Variables in Bash/Shell Scripting

Let’s take a look at defining and using a variable in Bash. We will even look at some unique variables that you will find very handy. Heads up! This post is a continuation of the Bash Scripting Basics post we did earlier. Be sure to check it out!

What is a Variable?

A variable is a symbolic name that has a value associated with it. Its name is variable because its value varies. We use variables to store values for future use.

How to define and use variables?

We can define bash variables in a terminal or script in the following ways:

number=5
my_str='Hello'
str2="How are you?"

There should be no space before, and after the assignment operator ( = ). You will get an error otherwise.

Also, you can use both single quotes and double quotes while defining the string variables as we did above.

We can use the dollar symbol syntax to get the values associated/stored in the variables:

echo $number
echo $my_str
echo $str2


Moreover, it is a good idea to get the value of a variable by surrounding it in double-quotes like below:

echo "$number"

Example:


Let’s see the working of bash variables in a script:

#!/bin/bash
number=5
my_str='Hello'
str2="How are you?"

We will get the following output when we run the script:

5
Hello
How are you?

Now let’s understand more about parameters/arguments.

What is a parameter/argument in a script?

A parameter/argument is a value that we want to use in the script. Let’s say you want to use a value 3.14 in your script. One way is to declare a variable in your script and assign this value to that variable.

Another way would be to pass this value as an argument to the script. An argument value can be a number, a string, or it can also be a variable.

How to pass an argument/parameter to a script?

Let’s say we have a script named as script.sh and we want to run this script by-passing the argument value 3.14.

This is how we will do this:

bash script.sh 3.14

We can also pass many arguments in the following way:

bash script.sh 3.14 "hello"

Do not forget to use a space between the arguments. We can also pass an argument containing spaces in the following way:

bash script.sh 3.14 "Scripting is Fun" hi

As you can see, we are passing three arguments which are all separated by a space. Bash considers anything between the double-quotes as one argument. It is a good practice to pass the string arguments by surrounding them with double-quotes. For instance, we could also surround hi in the above script call with double quotes like “hi”.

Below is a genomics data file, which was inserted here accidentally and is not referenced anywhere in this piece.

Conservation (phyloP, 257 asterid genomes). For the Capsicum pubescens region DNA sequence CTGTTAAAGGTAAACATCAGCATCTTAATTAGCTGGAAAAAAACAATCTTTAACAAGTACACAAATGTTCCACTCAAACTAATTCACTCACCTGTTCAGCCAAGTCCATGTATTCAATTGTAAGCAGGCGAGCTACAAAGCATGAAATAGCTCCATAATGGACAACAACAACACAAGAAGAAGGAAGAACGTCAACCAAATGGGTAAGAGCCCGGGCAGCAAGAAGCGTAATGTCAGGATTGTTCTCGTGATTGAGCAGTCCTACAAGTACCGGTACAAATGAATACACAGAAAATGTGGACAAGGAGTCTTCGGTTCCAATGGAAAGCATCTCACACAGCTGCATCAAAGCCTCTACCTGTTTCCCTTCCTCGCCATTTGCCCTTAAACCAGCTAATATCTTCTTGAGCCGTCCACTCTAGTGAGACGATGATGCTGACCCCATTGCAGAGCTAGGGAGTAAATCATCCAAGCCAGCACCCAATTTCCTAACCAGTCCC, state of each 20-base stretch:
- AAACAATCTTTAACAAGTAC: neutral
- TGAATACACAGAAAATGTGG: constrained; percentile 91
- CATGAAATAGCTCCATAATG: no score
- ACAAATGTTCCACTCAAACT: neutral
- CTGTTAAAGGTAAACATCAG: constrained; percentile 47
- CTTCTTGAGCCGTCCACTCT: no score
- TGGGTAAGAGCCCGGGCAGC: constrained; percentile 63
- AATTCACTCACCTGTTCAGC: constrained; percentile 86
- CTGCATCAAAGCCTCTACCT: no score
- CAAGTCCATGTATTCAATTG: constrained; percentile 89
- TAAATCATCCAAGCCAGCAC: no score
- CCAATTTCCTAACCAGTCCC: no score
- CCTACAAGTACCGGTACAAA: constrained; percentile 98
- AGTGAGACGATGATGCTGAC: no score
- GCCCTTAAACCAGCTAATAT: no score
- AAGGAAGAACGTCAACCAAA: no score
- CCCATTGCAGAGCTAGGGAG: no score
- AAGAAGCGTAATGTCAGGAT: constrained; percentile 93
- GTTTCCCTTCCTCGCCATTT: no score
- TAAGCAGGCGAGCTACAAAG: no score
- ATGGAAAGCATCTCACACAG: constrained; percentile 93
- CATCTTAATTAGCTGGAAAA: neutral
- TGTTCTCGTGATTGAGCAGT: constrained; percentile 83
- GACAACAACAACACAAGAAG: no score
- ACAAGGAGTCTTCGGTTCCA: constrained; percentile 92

Moreover, we can also pass the arguments in the form of variables. Let’s say have a variable named as pi, and it contains the value 3.14.

We can pass this variable in the following way:

bash script.sh pi

Next, we will learn how we can use these arguments in a script through the use of special variables.

Special Bash Variables:

The shell defines these very useful variables. We only use them to collect the arguments passed to the script, and we do not have to set them first.

$0

Returns the name of the currently executed script.

If you write the command echo $0 in your script and let’s say you run the script like this: bash script.sh. Then it will return script.sh, which is the name of this script.

$#

Returns the count of arguments passed to the script.

If you write the command, echo $# in your script, and let’s say you run the script like this: bash script.sh hello hi. Then it will return two since you passed two arguments: hello and hi.

$n

Here n is a variable that can have any value starting from one.

If the value of n is one, then it returns the value of the 1st argument passed to the script, e.g. echo $1. If the value of n is two, then it returns the value of 2nd argument passed to the script, e.g. echo $2. So, in short, you can get the value of any argument by specifying the value of n.

${@: -1}

Returns the last argument passed to the script.

If you write the command echo ${@: -1} in the script, and say you run the script like this: bash script.sh hello hi. Then it will return hi, which is the last argument.

$@

Returns all the arguments passed to the script.

If you write the command, echo $@ in the script, and let us say you run the script like this: bash script.sh hello hi how. Then it will return hello hi how which are all the arguments.

$?

Returns the exit status for the last executed command where 0 (zero) means success.

Let’s say you write the command echo $@ on the 5th line of the script. Then it will return the exit status for the command which is at the 4th line. Remember, you can also run this command in the terminal to check the status of the last command executed

$$

Gives the process ID of the currently running instance of the bash shell.

In Summary

We have learned the basics of setting and using variables in Bash. There is a lot more to learn about this subject, but this post will help you get by. Want to know more? Why not read the Bash manual for more in-depth information.



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